Spanish Finance Minister Luis de Guindos said Tuesday he would raise the corporate tax rate to significantly increase revenue as part of the country's deficit reduction measures to comply with European Union rules.
De Guindos said this reform would raise revenue by around 6 billion euros ($6.66 billion), which, coupled with 1.5 billion euros ($1.67 billion) in savings from debt interest payments and the implementation of stricter measures to fight against tax fraud, would significantly reduce Spain's deficit.
Spain will present these arguments before the European Union, which Tuesday launched a process to sanction Spain and Portugal for failing to reach agreed deficit targets.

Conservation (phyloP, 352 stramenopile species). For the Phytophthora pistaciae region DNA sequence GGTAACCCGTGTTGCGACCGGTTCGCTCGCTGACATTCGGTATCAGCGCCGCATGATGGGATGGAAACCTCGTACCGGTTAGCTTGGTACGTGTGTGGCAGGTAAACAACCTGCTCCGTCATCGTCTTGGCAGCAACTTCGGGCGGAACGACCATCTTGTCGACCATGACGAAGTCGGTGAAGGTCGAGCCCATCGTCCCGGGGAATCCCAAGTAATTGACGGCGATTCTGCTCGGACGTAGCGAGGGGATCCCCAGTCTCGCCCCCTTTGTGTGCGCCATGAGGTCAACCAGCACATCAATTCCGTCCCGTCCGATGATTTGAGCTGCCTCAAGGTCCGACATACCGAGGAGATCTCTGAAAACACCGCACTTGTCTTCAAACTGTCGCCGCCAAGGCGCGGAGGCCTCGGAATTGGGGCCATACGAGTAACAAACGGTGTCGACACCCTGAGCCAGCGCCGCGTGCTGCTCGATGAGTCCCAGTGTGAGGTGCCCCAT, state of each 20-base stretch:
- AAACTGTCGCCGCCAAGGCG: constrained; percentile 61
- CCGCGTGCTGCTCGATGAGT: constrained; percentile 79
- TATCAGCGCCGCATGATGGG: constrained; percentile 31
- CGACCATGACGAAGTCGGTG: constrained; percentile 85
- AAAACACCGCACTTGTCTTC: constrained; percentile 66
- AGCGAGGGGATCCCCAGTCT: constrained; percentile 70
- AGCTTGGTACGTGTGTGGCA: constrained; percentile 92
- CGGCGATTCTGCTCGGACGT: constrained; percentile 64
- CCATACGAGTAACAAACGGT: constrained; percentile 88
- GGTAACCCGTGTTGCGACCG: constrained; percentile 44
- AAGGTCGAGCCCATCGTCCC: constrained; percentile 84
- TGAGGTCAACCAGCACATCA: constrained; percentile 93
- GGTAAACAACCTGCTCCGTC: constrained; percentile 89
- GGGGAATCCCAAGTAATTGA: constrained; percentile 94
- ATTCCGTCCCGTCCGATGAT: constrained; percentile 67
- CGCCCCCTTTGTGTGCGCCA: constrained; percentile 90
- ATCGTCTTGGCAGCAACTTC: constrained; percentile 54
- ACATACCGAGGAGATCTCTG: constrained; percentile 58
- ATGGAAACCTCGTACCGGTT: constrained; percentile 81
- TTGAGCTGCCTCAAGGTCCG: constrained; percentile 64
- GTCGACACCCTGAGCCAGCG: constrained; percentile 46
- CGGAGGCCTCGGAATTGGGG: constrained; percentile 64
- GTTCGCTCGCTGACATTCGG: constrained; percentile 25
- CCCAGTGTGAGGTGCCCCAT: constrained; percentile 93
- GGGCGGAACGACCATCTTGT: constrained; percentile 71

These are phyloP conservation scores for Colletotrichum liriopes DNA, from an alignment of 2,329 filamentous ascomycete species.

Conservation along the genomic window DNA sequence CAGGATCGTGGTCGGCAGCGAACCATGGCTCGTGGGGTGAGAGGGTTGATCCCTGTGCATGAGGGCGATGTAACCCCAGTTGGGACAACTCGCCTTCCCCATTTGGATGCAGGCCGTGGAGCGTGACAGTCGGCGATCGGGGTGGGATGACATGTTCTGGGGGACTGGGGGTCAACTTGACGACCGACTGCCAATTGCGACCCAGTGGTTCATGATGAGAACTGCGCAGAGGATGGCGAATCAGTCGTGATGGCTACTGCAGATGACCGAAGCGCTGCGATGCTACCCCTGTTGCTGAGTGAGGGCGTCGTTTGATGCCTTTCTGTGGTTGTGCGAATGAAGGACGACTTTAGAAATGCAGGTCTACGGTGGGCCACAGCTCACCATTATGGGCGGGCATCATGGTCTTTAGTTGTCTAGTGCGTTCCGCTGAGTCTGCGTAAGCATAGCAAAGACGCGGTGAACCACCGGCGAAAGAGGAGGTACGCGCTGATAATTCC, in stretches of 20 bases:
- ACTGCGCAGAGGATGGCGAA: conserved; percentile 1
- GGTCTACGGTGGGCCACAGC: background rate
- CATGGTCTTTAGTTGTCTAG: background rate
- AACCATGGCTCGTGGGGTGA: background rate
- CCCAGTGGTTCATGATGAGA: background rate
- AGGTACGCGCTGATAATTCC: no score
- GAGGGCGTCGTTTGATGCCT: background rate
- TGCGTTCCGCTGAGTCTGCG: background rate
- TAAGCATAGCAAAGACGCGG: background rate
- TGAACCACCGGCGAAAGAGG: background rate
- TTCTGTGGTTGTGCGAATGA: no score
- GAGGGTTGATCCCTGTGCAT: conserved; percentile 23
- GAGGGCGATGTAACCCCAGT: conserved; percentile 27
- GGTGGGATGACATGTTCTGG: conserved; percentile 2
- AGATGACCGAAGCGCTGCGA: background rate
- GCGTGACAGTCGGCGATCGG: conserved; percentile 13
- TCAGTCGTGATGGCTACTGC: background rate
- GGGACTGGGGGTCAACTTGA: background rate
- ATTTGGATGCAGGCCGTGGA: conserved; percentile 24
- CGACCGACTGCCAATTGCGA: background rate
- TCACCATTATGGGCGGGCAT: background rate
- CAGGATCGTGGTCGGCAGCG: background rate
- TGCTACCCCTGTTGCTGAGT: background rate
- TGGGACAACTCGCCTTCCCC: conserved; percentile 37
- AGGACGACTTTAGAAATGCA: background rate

Spain will also defend the deficit-reducing efforts undertaken in the past few years, as well as the cleaning up of the banking sector (which included a 41-billion-euro bank bailout) and the steady growth of the Spanish economy.
EU member states confirmed Spain and Portugal had not reached their agreed deficit targets last year and would not be able to meet next year's targets, calling the fiscal efforts of both governments during 2015 "significantly lower than agreed."
The fines both countries now face could amount up to 0.2 percent of their Gross Domestic Product, which in the case of Spain would be 2.2 billion euros ($2.4 billion).
"It would be a paradox for the best-performing economy in such times of global and national uncertainty to receive a fine; I'm convinced it will not happen," the acting finance minister declared.